So, should you buy 10 Gigabit Ethernet products now? For some technologies--SANs using iSCSI, for example--10 Gigabit's low latency and high speed will be a boon. Certainly, any application that moves around lots of data will benefit. However, the most obvious place to install 10 Gigabit will be the backbone. Look at the utilization of existing Gigabit Ethernet connections using SNMP-based network management or gigabit analyzers. Given 10 Gigabit Ethernet's high entry prices, the last thing you want to do is blindly assume that you need it because you've had some complaints of slow response times. If your utilization is hitting 100 percent spikes--or is heading in that direction--you have a case, though you might be better off trunking Gigabit Ethernet connections together for now and waiting for 802.3ae products to mature and prices to come down. But if you are running out of fiber to accomplish trunking, and leasing or adding more fiber will be very expensive, then the cost is easy to justify.

Most of us don't need 10 gigabits' worth of Ethernet today, but those who do will be greatly relieved. And those who don't need it now will someday. Keep in mind that there will probably be even faster versions of Ethernet in the future. While those who will be working on that goal are probably taking a well deserved rest after completing 802.3ae, speeds of 40 or 100 Gbps have been bandied about. Bob Metcalfe should be proud.

Peter Morrissey is a full-time faculty member of Syracuse University's School of Information Studies, and a contributing editor for Network Computing. Send your comments on this column to him at [email protected].

• 802.17: IEEE working group defining the standard that uses RPR to extend Ethernet over the MAN and WAN.• iSCSI: Emerging IETF standard protocol for extending a SCSI bus over an IP network.

• OC-768: Sonet technology providing 40 Gbps on a single circuit.

• Physical Coding Sublayer (PCS): Part of PHY that dictates the bit patterns sent to the PMD.

• Physical Interface (PHY): Corresponds to Layer 1 of the OSI model; incorporates the PCS and PMD.

• Physical Media Dependent (PMD): PHY layer that dictates the way bits are converted to physical signals, such as light in the case of fiber.Resilient Packet Ring (RPR): Emerging technology combines packet switched networks with dual rings.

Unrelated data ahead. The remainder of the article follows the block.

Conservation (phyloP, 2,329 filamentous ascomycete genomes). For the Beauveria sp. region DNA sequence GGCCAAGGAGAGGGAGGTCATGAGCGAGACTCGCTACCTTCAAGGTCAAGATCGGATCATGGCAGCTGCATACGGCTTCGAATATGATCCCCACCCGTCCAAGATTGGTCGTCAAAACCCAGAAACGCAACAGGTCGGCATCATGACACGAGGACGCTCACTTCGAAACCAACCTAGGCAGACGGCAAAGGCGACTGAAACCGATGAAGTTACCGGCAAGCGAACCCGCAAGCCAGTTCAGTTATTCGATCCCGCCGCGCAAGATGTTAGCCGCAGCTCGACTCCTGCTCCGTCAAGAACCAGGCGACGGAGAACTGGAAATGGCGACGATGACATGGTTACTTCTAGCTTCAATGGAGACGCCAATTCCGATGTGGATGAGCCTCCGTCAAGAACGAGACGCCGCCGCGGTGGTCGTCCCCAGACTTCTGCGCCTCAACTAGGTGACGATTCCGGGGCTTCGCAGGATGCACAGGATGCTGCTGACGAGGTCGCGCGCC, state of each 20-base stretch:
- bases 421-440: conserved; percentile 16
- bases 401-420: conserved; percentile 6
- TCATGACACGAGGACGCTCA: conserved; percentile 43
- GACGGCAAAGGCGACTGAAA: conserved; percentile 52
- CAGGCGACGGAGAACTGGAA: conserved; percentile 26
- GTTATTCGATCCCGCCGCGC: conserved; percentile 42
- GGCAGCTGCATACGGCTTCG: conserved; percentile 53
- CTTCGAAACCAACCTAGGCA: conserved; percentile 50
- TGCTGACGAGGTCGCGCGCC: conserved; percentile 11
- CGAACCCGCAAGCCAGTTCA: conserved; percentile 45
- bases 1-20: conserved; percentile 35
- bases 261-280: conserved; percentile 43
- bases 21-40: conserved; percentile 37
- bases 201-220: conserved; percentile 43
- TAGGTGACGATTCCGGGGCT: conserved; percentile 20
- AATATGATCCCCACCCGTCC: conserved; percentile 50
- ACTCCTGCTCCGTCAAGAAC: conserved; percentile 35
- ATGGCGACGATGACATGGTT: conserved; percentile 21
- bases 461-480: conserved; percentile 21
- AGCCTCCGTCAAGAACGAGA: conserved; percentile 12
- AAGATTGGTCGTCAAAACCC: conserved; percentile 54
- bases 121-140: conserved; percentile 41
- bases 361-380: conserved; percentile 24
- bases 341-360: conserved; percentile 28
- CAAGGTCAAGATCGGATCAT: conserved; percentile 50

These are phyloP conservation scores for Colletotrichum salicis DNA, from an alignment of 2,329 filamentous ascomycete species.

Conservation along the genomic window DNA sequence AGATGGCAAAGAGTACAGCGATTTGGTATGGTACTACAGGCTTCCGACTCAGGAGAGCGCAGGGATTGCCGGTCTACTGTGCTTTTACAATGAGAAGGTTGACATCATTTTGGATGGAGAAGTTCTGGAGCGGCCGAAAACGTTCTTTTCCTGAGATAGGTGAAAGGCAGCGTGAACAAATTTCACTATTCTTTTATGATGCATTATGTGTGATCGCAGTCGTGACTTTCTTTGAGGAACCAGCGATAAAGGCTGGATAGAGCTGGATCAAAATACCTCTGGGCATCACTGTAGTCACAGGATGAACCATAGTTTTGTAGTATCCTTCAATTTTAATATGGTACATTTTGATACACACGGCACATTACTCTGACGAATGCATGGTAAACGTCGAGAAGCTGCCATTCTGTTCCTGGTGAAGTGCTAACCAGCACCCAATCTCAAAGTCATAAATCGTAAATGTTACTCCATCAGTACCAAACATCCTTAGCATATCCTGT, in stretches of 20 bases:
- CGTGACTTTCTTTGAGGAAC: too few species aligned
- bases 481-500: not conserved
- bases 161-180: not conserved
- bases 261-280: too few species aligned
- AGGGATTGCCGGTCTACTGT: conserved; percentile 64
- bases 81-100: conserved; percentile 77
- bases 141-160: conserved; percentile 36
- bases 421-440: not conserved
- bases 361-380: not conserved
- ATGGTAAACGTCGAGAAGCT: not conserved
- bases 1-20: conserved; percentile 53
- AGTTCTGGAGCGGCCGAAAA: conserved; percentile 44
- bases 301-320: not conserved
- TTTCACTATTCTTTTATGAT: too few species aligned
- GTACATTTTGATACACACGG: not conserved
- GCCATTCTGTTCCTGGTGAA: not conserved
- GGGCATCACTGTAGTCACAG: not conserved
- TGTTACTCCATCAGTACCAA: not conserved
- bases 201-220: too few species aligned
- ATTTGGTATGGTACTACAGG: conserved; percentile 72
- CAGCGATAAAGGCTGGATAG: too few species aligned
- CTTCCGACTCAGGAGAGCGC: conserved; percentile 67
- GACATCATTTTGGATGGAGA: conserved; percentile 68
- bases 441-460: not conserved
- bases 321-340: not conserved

• Wavelength Division Multiplexing (WDM): Emerging technology combines packet switched networks with dual rings.

Switch and router vendors Cisco Systems, Enterasys Networks, Extreme Networks and Foundry Networks are shipping or plan to ship this year products that support the 10 Gig LAN PHY. In fact, Enterasys shipped us our first 10 Gigabit Ethernet switch for testing last year (see www.nwc.com/1304/1304sp4.html). Although the company's Matrix E1 Optical Access Switch is not a standards-based product, it certainly proved that 10 Gigabit Ethernet is the real deal. Enterasys says it plans to support all four LAN interfaces by the end of the year and will support the Xenpak transceiver.

The Xenpack transceiver is the 10 Gig equivalent of Gigabit Ethernet's GBIC and should make it easier and less expensive to switch from one PMD to another. But the Xenpak interface is three or four times the size of a GBIC, making it difficult to fit many on one card. There is a new PMD, called Xpak, that will shrink the interface, so that it can use existing board designs. Another initiative, the XFP, promises more dramatic shrinkage, similar to Gigabit Ethernet's SFP (Small-Form-Factor Pluggable), but you won't find it anytime soon because the internal board-level interface component that the interface would plug into has to be developed from scratch.

Size won't matter in the immediate future, though. The vendors supporting these standards on their high-end chassis-based switches offer only one interface per slot, leaving plenty of real estate for multiple Xenpak interfaces. Extreme and Foundry will support the interface, though Cisco indicated no plans to support Xenpak (the company has a proprietary board that makes the optics more interchangeable). Keep in mind that until XFP is implemented, all the interfaces will likely use standard SC connectors.Cisco is shipping cards with 1,310-nm and 1,550-nm PMDs, Extreme supports the 1,310-nm PMD, and Foundry should be shipping all four LAN PMDs by press time. All these will be for the LAN PHY only, with retail prices ranging from $50,000 to $90,000 per port.